In previous posts in this series, we have discussed post-traumatic stress disorder (PTSD) as though it occurs alone. Unfortunately, thinking that PTSD acts alone would be incorrect. Many other diagnoses that a person with PTSD can have include complex post-traumatic stress disorder (CPTSD).
This piece will explore what happens when a person suffers from both diagnoses, PTSD and CPTSD, at the same time.
Post-traumatic stress disorder is a life-altering condition that, according to the National Center for PTSD, affects approximately 8 out of every 100 people at some point in their lives.
This article will uncover how, like complex post-traumatic stress disorder, the trauma that causes PTSD changes brain structures and how that affects the lives of those unfortunate enough to form it.
Post-traumatic stress disorder (PTSD) has become well-known among the public today. However, many do not understand that anyone can form PTSD and ignore the symptoms putting themselves at risk for health and emotional problems.
June is post-traumatic stress disorder awareness month, so it seemed an excellent opportunity to write about this acquired disorder in depth. This article will cover a description of what PTSD is and its history as an accepted diagnosis.
During a scary and/or dangerous event, it is natural to feel fear. Our fright sets off a cascade of chemical reactions in the brain that readies our bodies…
No series on how positive childhood experiences (PCEs) can mitigate the effect of adverse childhood experiences (ACEs) would be complete without speaking about the future. Not only the futures of adults who are living with the scars left by ACEs but the future of children being born today.
This article will focus on how we can change our prospects by acknowledging and using the past as a jumping board into the future.
One might think of negative childhood experiences as intimately linked with complex trauma and complex post-traumatic stress disorder (CPTSD), and you would be correct. CPTSD is caused by a series or numerous traumas, usually in childhood, and can form in adulthood.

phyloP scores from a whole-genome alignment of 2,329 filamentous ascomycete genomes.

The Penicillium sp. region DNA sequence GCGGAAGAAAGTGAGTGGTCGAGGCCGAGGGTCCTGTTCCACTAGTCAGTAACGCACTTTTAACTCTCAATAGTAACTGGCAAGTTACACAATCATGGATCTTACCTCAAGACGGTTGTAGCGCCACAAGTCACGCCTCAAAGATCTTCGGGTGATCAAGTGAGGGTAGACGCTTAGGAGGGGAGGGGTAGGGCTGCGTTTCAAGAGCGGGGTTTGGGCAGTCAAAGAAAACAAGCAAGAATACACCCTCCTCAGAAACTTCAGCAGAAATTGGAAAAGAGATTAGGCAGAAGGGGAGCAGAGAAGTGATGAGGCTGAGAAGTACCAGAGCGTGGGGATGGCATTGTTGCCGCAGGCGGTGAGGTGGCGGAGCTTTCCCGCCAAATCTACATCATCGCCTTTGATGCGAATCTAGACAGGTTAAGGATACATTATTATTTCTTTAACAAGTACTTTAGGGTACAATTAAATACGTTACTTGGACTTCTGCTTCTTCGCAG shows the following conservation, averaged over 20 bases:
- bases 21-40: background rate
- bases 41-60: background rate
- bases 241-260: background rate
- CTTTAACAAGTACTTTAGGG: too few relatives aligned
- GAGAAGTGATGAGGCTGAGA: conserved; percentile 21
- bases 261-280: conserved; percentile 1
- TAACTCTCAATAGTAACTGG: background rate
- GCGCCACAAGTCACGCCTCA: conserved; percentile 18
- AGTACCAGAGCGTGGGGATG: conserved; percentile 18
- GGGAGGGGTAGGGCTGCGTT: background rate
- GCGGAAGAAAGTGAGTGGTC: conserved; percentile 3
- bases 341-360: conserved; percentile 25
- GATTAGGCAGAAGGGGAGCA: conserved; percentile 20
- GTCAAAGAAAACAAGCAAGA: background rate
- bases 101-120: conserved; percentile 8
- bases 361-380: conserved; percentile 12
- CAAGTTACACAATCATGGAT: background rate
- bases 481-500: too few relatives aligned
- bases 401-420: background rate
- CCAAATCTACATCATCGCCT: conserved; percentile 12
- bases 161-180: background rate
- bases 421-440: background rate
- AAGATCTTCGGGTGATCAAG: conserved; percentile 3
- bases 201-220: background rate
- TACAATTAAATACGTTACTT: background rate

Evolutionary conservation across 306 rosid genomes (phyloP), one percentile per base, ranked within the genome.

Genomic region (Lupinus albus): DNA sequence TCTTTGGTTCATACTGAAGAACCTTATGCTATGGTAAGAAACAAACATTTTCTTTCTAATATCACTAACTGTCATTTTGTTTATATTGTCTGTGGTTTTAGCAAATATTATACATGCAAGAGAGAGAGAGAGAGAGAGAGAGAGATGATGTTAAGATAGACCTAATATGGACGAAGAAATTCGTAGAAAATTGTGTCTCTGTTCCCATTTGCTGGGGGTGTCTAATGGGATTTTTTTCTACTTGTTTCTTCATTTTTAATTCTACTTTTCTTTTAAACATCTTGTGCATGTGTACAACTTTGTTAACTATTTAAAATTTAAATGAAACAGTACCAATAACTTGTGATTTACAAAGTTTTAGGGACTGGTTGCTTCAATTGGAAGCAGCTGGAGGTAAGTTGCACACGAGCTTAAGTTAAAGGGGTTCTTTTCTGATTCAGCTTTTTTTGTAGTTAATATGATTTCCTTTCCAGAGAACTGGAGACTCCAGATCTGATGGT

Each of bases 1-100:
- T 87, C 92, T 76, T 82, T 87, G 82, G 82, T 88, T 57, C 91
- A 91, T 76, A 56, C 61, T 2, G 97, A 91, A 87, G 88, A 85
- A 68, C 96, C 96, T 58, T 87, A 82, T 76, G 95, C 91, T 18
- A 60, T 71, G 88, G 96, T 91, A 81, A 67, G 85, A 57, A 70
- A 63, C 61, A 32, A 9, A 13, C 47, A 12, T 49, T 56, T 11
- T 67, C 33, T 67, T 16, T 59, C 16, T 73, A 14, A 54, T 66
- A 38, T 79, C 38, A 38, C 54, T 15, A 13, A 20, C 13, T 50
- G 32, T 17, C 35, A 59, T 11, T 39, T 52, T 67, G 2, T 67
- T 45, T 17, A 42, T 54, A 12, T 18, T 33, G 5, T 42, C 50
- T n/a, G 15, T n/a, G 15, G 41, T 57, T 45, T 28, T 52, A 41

We have not considered that positive childhood experiences are deeply related to resiliency and can alleviate some of the terrible side effects of adverse childhood experiences (ACEs) that cause CPTSD.
Adverse childhood experiences (ACEs) are known to cause multiple types of illnesses and early death later in life (Felitti et al., 1998). ACEs cause untold misery and heartache because they shake the very fundamental foundations of who we believe we are and how we perceive our world.
Much research has been done since the ACE study performed by Kaiser Permanente, overseen by Dr. Vincent Felitti, where more than 45,000 people were studied to measure how many adverse childhood experiences they had endured.
To better appreciate us who live with complex post-traumatic stress disorder it is vital to first understand how…
Childhood should be a carefree time full of learning and joy. However, many children aren’t that lucky and grow up in homes that are dysfunctional and abusive. These encounters are known as adverse childhood experiences and change the future of the child forever.
One question that burns in the minds of many survivors and researchers alike is how do positive childhood experiences (PCEs) come into play? Can positive childhood experiences help an abused child cope in some way?
This article will reintroduce ACEs and introduce the concept of PCEs.
This series in April has focused on childhood sexual abuse, what it is, and how it affects its victims long-term. Childhood sexual abuse (CSA) is an insidious blight on our world and destroys the future of our country, our children.
This article will focus on how to prevent childhood sexual abuse through education and to get involved.
This April we have been focused on childhood sexual abuse (CSA), a crime that can cause long-term harm even as the child grows into adulthood. 1in 4 women and 1 in 6 men alive in the United States today were molested sexually before the age of 18. This means there are more than 42 million adult survivors in the U.S.
Today we will explore together the long-term effects that childhood sexual abuse has on, not only children, but to the adults they become.
It would be remiss of me if I did not first give everyone a brief recap of…
The COVID-19 pandemic has been brutal on us all. Rising depression and anxiety plague our world more than any time in recent history, and it is not only adults who are affected. Children have been home from school living with adults who are out of work, out of money, and out of patience.
This article will discuss the increase in childhood sexual abuse during the pandemic explaining the underlying causes and some possible solutions.
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